Panegyric, Volumes 1 and 2

Panegyric, Volumes 1 and 2

Guy Debord

Language: English

Pages: 181

ISBN: 1859846653

Format: PDF / Kindle (mobi) / ePub


“I have written less than most writers. But I have drunk far more than most drinkers. All my life I have seen only troubled times, extreme divisions in society, and immense destruction; I have joined in these troubles. My method will be very simple. I will tell of what I have loved; and, in this light, everything else will become evident... Over the years, more than half the people I knew well had sojourned one or several times in the prisons of various countries; many, no doubt, for political reasons, but all the same a greater number for common law offenses or crimes. So I met mainly rebels or the poor. Our only manifestations, which remained rather rare and bried in the first years, were meant to be completely unacceptable; at first, especially by their form and, later, as they acquired depth, especially by their content. They were not accepted.” –Guy Debord

Guy Debord, as founding and pivotal figure of the Situationist International, pursued one of the twentieth century’s most arch and exciting assaults on modern life. His 1967 Society of the Spectacle (followed, twenty years later, by Comments on the Society of the Spectacle) was a fierce critique of late-capitalist culture and became the signal text for those involved in the political events of May 1968 and beyond.

Panegyric is Debord’s audacious autobiography, and here for the first time in English is the second, beautifully illustrated volume published together with the spare and classical text of the first. A rare combination of poetry and precision, it tells of something even rarer: a life that refused to adjust to the dominant malignancies of its time.

Madeleine

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Total Fears: Selected Letters to Dubenka

Why I Left Goldman Sachs: A Wall Street Story

 

 

 

 

 

 

 

 

 

 

 

 

 

 

 

 

 

 

be capable of recognizing only six syllables in this line.) The general decadence is a means in the service of the empire of servitude, and it is only as this means that it is permitted to be called progress. One should know that servitude henceforth truly wants to be loved for its own sake and no longer because it might bring some extrinsic advantage. Previously, it could pass for a protec­ tion, but it no longer protects anything. Nowadays servitude does not try to justify itself by claiming to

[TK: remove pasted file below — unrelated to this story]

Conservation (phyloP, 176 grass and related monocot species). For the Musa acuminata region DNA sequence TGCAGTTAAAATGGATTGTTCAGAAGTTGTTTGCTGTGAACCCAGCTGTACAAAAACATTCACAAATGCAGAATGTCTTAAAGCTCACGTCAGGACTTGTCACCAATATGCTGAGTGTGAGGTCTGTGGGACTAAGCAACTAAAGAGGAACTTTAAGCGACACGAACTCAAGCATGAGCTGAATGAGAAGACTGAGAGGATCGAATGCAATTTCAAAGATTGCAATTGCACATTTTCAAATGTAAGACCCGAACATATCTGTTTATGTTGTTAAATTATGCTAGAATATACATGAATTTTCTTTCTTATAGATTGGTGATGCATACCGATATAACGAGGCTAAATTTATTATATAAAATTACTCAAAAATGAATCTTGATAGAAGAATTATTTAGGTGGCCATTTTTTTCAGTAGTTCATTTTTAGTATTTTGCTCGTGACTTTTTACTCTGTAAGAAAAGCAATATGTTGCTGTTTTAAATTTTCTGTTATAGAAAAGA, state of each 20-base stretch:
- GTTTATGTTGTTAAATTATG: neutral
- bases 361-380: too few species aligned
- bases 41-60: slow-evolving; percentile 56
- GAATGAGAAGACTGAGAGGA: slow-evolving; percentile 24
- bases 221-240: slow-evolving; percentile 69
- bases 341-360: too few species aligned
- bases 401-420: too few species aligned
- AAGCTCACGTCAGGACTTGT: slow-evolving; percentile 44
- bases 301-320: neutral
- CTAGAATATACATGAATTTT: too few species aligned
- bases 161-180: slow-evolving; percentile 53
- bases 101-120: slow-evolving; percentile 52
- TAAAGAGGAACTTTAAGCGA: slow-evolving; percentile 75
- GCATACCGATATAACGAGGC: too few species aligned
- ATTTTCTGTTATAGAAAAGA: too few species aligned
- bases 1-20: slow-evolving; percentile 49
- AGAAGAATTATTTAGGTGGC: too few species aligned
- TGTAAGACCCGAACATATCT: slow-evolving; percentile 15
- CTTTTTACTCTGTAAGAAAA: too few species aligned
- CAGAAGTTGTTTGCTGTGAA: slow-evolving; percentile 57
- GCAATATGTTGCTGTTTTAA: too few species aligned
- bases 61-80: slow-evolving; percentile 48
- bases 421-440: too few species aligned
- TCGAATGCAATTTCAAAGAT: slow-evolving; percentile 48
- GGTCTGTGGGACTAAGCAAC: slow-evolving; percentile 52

f M ontpipeau 's your next stop, Or Ruel , watch you don ' t take the drop . For p laying these spots fast and loose Colin de Cayeux got the topman 's noose . ' VILLON , ' A Sterling Lesson for Lost Children. ' l, I M PA S S E DE C L A I RVAU X 1 02 ' All this is gone forever - events, men, everything slips away, like the ceaseless waves o f the Yangtze that vanish into the sea. ' LI PO, ' At Nanking . ' 1 03 'A c o m b i n a t i o n o f c i rcumstan c e s has marked a l m o s t

cracks.' Artforum 'As cryptic and self-effacing a selfportrait as can be found anywhere . ... Panegyric is almost purely literary, in the sense that one need know or care nothing of the author to be captured by it: Debord is seeking to hijack his era into timelessness.' Greil Marcus, London Review of Book

possible; nor was it necessary, because the veracity of the facts, like the coherence of the thought, was so well 10 PANEGYRIC 1 impressed upon his contemporaries and near posterity that any other witness felt discouraged when faced with the difficulty of introducing a different interpretation of the events or even quibbling over a detail. In the same way, I believe people will have to rest content with the history I am now going to present. Because no one, for a long time to come, will have

Some think it is because of the grave responsibility that has often been attributed to me for the origins, or even for the command, of the May 1968 revolt. I think rather it is what I did in 1952 that has been 22 PANEGYRIC 1 disliked for so long. An angry queen of France once reminded her most seditious subject: 'There is rebellion in imagining that one could rebel.' That is just what happened. Another, earlier contemner of the world, who said he had been a king in Jerusalem, had touched on

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